Post-Conciliary States of Mind

Author: Cardinal Pericle Felici


Cardinal Pericle Felici

Modern Insecurity

The Second Vatican Council has produced in some people a sense of insecurity which at times approaches a neurosis, charged with anxiety; a feeling that, according to certain psychologists, arises every time an individual leaves a known situation for a new one; in fact, every time that a situation without precedents contains surprises, then anxiety comes into play with the precision of a reflex. Freud himself, accepting an opinion of Otto Rank, states: "We may truly say that for each stage of development there is a corresponding anxiety state, and in consequence a situation of danger, related to the primitive one of birth."

In fact, the Second Vatican Council has created a situation in the Church that is without precedents, and to affirm this it is not necessary to speak arbitrarily as some do, of the end of the age of Constantine, of the abandonment of Tridentine discipline, in short, of a break with the past for a life and doctrine that are completely new. These are commonplaces, often devoid of sense, which only serve to confuse the issue.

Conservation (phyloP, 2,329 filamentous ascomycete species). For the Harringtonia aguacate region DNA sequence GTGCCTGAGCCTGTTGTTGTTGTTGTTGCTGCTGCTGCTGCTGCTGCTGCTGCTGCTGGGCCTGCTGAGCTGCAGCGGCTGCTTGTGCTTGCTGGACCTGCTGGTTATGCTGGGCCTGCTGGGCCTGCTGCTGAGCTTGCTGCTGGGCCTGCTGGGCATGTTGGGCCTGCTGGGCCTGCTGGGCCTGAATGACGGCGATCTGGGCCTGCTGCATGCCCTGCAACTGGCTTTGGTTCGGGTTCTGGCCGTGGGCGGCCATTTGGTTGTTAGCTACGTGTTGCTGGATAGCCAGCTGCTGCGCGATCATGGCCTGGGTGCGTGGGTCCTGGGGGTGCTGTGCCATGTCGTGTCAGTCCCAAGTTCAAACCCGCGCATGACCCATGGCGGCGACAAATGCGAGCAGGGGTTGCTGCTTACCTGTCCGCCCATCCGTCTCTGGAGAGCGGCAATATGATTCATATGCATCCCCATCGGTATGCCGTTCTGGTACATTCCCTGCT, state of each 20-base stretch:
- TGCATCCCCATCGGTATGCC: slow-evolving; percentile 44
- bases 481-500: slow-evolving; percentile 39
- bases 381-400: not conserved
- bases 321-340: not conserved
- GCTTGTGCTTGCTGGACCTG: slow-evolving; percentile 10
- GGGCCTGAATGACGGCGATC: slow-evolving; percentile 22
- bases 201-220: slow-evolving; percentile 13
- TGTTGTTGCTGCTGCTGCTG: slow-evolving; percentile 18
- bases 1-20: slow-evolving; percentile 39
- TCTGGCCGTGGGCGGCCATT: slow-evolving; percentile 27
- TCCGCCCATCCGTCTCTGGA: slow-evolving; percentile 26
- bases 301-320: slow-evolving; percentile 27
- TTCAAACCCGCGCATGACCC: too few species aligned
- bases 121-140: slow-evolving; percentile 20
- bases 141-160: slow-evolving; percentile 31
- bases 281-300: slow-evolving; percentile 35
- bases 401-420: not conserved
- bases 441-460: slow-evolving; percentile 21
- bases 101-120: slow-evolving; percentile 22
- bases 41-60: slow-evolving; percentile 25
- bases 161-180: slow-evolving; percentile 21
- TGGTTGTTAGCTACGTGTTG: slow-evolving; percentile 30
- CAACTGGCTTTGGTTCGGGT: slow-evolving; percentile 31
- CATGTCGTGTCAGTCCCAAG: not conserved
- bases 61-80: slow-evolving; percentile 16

New Ideas in the Air

The new ideas engendered by the Council certainly detract nothing from the substance of belief and the Christian way of life; they are destined if anything, to make it more valid, more efficient and more fruitful. Therefore I find unjustified the insecurity, the anxiety, which some people, as I have mentioned, reveal about the "new" ideas of the Council, almost fearfully entrenching themselves in the positions that Church authority itself has wisely abandoned as being anachronistic and in consequence productive of only undesirable results in these days. If insecurity still exists it must be overcome with courage, by obedience and fidelity to the magisterium of the Church.